I’m going to guess that even folks who don’t know much of the Bible usually know something from it. They are likely to be familiar with a few key scriptures, including the Lord’s Prayer, John 3:16 and maybe 1 Corinthians 13, if they’ve been to a church wedding recently. I also suspect that even if someone doesn’t know any of those other passages, Psalm 23 may be familiar: “The Lord is my shepherd, I shall not want.” No other prayer echoes our hearts in quite the same way when we rejoice and when we grieve. In only six verses the psalm speaks of God’s care and restoration, God’s enduring faithfulness in the dark valley and the abundance of God’s banquet set for those who will “dwell in the house of the Lord forever.”
The themes of God’s shepherding care and provision in dark times have been set to music in hymns and praise songs. The psalm has launched a thousand cross-stitches on pillows and wall art. An unexpected and notable use of the psalm is the mid-1990s song “Gangsta’s Paradise.” The rapper Coolio’s gritty confession of the violence and hopelessness of life on the streets opens with, “As I walk through the valley of the shadow of death / I take a look at my life and realize there’s none left.” The whole song feels like it rises up from the darkest valleys of life. I suppose it does.
It’s from dark places that people have found hope in the words of this psalm, clinging to them as if to hope itself. Even shuffling through lost and lonely valleys, the words of this psalm are whispered as a confession of trust in God: “Even though I walk through the valley of the shadow of death, I will fear no evil.”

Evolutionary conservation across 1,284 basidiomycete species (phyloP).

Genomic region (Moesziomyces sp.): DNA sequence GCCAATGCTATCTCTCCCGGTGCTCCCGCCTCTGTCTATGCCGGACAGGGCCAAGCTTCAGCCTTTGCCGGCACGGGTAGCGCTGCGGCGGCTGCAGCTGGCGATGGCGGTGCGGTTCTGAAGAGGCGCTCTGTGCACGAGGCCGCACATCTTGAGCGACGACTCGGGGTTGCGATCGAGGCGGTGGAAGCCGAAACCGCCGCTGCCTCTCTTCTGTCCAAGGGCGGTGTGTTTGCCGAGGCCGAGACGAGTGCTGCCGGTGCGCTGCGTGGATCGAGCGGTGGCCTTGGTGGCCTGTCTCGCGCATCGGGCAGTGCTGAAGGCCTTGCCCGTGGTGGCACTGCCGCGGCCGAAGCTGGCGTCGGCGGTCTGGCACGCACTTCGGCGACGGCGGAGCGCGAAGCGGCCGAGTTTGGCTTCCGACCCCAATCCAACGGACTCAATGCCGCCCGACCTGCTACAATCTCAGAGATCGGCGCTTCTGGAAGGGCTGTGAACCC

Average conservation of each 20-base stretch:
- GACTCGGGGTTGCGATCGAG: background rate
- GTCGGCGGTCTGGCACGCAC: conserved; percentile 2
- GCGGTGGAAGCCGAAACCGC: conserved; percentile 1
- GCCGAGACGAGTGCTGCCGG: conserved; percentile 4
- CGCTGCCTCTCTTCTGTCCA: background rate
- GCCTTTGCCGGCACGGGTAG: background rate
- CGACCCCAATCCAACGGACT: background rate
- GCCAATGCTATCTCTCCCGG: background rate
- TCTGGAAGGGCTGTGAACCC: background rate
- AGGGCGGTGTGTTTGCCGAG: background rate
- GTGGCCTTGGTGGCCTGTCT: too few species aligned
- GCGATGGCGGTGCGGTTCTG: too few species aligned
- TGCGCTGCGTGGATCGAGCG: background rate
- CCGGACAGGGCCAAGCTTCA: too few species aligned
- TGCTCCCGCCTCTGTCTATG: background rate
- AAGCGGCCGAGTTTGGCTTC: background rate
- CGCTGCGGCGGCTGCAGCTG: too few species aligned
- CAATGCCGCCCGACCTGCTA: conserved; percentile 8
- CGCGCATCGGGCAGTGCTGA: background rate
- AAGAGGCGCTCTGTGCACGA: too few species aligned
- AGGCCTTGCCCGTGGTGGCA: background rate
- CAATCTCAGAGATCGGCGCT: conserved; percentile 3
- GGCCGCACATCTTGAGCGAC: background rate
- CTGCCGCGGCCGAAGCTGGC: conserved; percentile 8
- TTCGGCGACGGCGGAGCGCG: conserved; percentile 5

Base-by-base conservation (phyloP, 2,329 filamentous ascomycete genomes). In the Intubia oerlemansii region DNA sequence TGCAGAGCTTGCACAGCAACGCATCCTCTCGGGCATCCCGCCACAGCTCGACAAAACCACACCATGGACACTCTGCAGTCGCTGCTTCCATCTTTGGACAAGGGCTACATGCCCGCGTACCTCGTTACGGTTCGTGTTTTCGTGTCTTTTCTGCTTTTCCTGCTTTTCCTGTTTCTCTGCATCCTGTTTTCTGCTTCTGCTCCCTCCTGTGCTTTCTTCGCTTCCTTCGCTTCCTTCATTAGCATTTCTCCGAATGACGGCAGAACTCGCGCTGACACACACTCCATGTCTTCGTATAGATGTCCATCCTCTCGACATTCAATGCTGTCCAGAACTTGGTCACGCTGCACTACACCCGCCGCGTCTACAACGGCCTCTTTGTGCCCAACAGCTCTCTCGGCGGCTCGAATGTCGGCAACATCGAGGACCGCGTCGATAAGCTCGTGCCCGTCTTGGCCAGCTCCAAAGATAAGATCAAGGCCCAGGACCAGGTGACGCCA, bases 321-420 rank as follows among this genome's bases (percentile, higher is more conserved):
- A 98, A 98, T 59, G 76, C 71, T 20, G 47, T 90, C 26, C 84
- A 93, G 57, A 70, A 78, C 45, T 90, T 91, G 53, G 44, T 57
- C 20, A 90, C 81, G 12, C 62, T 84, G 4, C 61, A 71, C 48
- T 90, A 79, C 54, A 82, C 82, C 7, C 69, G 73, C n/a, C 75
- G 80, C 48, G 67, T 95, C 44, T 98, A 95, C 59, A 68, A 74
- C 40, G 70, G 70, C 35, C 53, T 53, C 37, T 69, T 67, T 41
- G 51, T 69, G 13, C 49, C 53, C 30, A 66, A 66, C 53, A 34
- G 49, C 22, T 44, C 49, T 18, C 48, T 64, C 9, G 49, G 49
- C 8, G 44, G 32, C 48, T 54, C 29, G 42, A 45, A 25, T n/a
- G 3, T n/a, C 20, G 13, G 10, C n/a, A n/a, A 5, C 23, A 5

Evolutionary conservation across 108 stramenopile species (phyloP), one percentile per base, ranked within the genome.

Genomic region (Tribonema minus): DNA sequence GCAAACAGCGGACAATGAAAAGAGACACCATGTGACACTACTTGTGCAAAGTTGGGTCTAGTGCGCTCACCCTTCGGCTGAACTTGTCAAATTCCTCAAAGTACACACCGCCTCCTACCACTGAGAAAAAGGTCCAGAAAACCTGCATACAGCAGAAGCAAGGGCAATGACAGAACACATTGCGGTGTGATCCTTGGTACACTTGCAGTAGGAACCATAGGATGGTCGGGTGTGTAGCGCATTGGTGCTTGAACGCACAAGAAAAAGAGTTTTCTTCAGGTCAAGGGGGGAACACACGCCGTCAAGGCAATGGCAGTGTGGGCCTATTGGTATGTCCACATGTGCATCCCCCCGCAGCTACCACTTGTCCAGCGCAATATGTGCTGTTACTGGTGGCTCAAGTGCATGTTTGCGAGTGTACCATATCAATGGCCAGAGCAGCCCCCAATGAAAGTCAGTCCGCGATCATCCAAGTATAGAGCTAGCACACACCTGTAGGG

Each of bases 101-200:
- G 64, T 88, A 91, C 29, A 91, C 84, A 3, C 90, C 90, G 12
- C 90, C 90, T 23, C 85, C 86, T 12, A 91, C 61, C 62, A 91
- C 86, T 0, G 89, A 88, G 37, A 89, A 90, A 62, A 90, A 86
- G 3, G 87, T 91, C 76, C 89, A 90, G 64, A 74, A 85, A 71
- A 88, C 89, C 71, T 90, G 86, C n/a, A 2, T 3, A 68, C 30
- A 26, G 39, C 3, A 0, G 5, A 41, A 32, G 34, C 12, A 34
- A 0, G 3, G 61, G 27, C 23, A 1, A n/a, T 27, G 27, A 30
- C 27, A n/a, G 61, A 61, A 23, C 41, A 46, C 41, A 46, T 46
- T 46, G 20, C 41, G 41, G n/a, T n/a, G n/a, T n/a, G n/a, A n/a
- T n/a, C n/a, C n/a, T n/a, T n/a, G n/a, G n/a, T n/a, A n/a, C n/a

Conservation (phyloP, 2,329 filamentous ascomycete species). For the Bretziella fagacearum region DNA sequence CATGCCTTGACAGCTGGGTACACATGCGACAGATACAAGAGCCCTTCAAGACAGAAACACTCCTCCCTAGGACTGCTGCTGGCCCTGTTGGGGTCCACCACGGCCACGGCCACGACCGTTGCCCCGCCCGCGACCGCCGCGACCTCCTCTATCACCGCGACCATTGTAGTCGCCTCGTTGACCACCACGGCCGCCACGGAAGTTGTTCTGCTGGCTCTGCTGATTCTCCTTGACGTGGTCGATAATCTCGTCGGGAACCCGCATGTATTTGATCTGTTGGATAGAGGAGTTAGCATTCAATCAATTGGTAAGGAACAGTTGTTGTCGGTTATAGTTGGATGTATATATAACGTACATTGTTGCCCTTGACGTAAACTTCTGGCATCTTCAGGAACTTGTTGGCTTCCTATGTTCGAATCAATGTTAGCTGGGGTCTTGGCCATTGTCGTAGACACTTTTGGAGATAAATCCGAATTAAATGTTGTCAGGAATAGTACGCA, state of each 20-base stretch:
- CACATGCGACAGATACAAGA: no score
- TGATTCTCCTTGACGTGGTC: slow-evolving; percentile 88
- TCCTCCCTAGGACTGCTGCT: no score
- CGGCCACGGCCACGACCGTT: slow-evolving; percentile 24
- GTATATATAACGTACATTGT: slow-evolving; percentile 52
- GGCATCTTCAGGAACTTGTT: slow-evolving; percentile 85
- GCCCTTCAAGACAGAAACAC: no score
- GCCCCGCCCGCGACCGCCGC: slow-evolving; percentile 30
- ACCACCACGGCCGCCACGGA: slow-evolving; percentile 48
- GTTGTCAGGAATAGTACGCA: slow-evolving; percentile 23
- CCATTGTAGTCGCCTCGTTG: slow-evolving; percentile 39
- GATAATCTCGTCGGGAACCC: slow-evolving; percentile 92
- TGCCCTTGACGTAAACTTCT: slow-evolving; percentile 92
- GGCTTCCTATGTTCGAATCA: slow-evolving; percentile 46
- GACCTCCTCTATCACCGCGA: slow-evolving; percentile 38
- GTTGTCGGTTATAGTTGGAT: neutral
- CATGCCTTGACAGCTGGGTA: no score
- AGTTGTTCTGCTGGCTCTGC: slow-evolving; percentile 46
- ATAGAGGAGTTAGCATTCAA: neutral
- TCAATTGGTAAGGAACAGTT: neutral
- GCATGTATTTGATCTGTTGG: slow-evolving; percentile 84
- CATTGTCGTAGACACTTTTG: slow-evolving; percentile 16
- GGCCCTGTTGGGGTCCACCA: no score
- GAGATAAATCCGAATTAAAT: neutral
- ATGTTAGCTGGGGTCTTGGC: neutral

William Holladay, author of “The Psalms Through Three Thousand Years,” writes about the eminent 19th century preacher Henry Ward Beecher, who called Psalm 23 “the nightingale of the psalms.” Beecher wrote, “It is small, of a homely feather, singing shyly out of obscurity; but, oh, it has filled the air of the whole world with melodious joy, greater than the heart can conceive. Blessed be the day on which that psalm was born.” He continued, “It has remanded to their dungeon more felon thoughts, more black doubts, more thieving sorrows, than there are sands on the sea shore. It has comforted the noble host of the poor. It has sung courage to the army of the disappointed.”
I can testify that Psalm 23 has provided just the right words when my own words seemed insufficient. At more than one bedside, gathered with family holding vigil for a loved one, out of the heavy silence someone will whisper, “The Lord is my shepherd, I shall not want.” And invariably, the rest of us join in: “He makes me lie down in green pastures. He leads me beside still waters. He restores my soul.”
Few of us set out to memorize this psalm, but it has found a home in our hearts and rises to our lips as a prayer when we most need it. When we recite it as a group, each person may stumble over a line or two, but we pick each other up until we end with a resounding affirmation: “Surely goodness and mercy shall follow me all the days of my life, and I shall dwell in the house of the Lord forever.”
Henry Ward Beecher ended his soaring praise of the psalm with a flourish: “Its work is not done. It will go singing to your children and my children, and to their children, through all the generations of time; nor will it fold its wings till the last pilgrim is safe, and time ended; and then it shall fly back to the bosom of God, whence it issued, and sound on, mingled with all those sounds of celestial joy which make heaven musical forever.”
May this psalm bless you today and may it be nearest your heart and lips on those days when you need its hopeful promises the most.